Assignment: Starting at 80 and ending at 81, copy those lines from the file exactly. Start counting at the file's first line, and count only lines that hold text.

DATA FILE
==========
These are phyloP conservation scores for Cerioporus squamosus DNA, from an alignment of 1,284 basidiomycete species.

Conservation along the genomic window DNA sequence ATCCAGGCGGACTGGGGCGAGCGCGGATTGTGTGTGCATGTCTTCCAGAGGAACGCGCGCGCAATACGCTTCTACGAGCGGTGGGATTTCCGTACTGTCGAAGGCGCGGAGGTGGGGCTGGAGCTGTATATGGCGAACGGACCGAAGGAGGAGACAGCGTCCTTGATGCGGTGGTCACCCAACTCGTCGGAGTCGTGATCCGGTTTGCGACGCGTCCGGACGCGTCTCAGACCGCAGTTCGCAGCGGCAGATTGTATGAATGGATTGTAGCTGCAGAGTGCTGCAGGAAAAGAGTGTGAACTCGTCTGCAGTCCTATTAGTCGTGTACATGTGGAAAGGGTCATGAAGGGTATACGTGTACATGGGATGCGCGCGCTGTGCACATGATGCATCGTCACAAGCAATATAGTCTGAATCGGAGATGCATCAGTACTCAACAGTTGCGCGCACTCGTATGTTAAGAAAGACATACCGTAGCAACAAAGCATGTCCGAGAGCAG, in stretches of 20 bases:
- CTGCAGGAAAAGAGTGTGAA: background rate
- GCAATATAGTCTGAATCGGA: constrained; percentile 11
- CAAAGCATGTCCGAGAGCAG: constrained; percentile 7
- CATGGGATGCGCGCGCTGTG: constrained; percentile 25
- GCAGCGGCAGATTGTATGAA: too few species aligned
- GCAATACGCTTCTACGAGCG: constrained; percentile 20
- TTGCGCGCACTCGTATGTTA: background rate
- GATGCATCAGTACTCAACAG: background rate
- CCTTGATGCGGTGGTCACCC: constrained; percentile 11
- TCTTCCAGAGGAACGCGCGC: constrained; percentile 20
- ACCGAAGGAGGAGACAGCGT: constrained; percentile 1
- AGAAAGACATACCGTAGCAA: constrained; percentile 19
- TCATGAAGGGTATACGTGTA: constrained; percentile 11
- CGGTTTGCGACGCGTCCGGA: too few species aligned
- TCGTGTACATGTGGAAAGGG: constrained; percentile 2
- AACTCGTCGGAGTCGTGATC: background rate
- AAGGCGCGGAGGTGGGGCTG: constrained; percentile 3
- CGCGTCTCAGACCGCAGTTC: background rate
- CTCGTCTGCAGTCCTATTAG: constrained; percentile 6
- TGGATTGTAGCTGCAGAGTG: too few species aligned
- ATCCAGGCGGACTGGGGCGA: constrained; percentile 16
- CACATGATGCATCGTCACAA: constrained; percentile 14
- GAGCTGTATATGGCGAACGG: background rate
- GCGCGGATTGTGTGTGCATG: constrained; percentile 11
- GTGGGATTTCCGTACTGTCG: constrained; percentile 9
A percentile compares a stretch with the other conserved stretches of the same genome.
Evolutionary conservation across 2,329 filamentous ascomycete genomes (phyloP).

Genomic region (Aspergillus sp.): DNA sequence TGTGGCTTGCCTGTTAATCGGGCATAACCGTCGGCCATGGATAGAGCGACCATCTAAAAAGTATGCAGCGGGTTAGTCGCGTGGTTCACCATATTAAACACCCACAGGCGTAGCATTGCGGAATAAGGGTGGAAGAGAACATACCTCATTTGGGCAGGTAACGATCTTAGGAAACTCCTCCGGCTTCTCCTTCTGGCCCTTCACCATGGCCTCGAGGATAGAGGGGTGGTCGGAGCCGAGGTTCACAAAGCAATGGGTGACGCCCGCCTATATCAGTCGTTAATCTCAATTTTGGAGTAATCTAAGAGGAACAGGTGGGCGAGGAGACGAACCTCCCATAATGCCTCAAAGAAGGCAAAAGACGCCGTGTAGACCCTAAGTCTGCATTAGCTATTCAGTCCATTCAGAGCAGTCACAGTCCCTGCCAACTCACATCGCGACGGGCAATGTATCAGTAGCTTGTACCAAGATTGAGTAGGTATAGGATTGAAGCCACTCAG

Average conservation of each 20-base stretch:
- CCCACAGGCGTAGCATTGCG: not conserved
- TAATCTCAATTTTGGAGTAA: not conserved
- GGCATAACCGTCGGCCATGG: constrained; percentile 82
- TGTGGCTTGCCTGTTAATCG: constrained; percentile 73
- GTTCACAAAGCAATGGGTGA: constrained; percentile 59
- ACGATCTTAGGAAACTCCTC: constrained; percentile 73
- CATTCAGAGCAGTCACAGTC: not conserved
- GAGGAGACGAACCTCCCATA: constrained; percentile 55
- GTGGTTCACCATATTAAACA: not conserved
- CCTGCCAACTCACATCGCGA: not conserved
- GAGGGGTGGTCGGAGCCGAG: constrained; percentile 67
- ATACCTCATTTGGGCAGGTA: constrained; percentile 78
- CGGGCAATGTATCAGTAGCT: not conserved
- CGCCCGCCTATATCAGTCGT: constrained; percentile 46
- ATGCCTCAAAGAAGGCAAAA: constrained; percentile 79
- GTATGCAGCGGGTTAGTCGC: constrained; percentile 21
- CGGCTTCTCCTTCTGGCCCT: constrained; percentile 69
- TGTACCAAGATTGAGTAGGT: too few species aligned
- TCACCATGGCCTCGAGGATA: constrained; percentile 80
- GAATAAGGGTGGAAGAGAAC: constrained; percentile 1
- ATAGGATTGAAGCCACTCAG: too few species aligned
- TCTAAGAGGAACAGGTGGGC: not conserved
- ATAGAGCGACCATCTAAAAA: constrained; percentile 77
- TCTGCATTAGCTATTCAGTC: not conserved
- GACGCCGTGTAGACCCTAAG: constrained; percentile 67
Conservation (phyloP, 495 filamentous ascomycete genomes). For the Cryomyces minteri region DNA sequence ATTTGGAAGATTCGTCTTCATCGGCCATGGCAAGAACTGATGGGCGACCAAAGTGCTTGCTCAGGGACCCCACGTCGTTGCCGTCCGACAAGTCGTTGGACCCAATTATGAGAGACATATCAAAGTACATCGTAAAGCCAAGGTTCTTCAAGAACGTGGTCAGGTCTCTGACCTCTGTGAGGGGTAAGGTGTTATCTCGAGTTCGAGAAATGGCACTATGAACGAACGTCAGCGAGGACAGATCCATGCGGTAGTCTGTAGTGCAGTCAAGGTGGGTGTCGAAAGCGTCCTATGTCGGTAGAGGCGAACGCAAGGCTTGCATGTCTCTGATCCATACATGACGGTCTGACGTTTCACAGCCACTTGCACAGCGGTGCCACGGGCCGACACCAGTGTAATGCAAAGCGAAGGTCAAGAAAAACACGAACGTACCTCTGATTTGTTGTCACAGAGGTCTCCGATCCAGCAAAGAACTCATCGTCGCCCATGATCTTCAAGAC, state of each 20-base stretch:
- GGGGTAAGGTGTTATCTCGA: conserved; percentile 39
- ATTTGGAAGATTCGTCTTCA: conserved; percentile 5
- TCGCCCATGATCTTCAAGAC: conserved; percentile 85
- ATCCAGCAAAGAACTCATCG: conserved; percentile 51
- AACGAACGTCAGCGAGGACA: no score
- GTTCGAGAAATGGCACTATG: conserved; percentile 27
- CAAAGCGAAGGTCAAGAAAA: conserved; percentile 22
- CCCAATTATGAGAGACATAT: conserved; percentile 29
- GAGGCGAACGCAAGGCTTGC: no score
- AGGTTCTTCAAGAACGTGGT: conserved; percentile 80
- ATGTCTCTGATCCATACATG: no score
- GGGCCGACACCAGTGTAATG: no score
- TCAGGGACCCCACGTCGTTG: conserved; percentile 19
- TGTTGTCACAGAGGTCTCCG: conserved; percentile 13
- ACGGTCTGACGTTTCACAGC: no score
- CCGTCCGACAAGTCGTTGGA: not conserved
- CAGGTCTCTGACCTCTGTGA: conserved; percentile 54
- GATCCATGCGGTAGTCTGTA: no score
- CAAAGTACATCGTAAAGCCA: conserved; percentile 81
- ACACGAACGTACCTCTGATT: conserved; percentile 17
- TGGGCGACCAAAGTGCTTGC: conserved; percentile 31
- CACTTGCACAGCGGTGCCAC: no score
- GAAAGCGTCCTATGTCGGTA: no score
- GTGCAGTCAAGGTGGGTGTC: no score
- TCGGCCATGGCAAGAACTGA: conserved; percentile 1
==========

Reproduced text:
- GAAAGCGTCCTATGTCGGTA: no score
- GTGCAGTCAAGGTGGGTGTC: no score